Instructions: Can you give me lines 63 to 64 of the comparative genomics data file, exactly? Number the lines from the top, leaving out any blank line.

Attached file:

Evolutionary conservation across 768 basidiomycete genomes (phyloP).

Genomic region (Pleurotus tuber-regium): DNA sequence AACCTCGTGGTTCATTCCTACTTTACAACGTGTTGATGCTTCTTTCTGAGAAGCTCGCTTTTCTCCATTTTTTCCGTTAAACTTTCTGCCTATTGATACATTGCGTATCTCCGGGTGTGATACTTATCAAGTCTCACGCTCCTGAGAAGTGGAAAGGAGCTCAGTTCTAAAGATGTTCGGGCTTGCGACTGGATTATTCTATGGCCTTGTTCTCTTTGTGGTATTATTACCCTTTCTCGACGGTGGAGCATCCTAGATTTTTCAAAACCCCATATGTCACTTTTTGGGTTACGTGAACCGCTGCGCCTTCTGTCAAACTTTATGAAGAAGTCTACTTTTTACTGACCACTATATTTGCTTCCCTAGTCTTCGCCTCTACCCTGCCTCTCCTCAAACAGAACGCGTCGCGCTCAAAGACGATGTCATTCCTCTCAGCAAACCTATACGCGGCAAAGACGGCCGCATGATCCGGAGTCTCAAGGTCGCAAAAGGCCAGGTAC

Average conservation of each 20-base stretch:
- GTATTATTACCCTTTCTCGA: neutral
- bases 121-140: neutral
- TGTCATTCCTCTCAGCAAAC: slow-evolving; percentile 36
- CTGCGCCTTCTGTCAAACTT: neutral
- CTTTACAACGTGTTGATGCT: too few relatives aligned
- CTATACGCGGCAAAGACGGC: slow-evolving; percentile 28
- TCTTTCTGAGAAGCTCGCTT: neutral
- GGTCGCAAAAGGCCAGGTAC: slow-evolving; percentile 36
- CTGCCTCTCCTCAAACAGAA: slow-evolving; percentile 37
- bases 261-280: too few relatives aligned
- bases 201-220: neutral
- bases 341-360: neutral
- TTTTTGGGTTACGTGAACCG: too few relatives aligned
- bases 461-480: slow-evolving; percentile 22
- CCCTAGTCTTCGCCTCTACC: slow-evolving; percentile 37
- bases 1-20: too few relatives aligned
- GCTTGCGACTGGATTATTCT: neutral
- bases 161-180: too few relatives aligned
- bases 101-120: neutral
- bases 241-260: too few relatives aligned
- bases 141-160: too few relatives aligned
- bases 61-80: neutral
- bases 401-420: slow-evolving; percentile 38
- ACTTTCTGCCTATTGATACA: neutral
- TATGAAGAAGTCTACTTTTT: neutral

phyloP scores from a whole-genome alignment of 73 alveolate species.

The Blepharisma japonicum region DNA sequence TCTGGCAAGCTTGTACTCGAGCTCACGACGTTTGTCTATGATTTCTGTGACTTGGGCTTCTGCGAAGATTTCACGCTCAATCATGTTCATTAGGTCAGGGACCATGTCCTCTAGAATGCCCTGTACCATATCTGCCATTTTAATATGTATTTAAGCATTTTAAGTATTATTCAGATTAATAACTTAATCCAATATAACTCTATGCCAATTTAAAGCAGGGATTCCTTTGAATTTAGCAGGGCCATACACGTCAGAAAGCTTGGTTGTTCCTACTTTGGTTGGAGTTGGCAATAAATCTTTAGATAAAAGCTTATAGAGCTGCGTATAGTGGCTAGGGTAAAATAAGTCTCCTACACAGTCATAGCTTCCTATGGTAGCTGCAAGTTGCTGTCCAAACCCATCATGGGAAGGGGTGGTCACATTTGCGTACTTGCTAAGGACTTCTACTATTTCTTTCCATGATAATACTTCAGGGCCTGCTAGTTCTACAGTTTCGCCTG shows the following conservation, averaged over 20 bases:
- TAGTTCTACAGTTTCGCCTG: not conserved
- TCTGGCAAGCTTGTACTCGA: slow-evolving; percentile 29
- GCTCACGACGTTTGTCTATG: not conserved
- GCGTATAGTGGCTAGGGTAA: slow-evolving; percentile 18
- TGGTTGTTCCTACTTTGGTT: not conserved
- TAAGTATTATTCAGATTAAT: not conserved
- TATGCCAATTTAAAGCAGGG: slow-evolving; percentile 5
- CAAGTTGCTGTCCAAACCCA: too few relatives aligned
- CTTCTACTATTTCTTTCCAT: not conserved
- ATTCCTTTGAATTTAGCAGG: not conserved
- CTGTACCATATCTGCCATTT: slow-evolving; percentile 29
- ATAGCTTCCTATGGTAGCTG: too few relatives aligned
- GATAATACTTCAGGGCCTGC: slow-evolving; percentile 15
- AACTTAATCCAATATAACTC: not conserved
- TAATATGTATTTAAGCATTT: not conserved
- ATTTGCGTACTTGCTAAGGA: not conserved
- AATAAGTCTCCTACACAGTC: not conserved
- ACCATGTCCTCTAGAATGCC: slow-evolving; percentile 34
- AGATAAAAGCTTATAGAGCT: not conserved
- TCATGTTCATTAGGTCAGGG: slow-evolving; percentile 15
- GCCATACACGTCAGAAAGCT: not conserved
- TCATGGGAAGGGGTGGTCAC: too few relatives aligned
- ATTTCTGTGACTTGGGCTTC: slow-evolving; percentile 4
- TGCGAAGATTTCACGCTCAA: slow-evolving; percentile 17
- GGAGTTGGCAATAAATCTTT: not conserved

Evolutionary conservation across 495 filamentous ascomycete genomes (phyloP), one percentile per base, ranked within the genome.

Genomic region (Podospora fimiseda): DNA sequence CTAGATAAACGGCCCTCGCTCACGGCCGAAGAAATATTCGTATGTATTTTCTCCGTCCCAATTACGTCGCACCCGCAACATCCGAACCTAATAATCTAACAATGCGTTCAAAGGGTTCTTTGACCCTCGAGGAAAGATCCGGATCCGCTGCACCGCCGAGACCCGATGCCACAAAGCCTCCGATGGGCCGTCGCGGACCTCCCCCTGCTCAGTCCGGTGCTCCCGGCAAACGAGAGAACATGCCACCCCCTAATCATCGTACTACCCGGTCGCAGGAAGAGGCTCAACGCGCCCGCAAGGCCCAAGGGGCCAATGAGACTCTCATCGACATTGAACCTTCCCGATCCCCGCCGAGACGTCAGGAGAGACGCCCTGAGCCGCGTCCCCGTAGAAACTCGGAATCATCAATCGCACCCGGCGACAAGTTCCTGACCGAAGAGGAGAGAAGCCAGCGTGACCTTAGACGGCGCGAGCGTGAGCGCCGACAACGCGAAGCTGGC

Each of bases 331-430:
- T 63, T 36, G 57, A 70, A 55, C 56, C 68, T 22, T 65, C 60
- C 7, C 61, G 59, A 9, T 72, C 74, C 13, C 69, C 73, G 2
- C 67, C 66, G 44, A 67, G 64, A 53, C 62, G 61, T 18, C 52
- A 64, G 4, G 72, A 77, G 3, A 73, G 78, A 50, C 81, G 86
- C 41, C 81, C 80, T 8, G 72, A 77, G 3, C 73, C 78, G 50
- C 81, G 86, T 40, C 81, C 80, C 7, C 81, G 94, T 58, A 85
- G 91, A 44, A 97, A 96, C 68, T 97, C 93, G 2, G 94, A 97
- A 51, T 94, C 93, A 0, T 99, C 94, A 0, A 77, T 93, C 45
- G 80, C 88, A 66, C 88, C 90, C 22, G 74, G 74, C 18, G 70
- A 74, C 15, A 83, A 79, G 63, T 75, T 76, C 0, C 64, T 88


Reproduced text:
- C 41, C 81, C 80, T 8, G 72, A 77, G 3, C 73, C 78, G 50
- C 81, G 86, T 40, C 81, C 80, C 7, C 81, G 94, T 58, A 85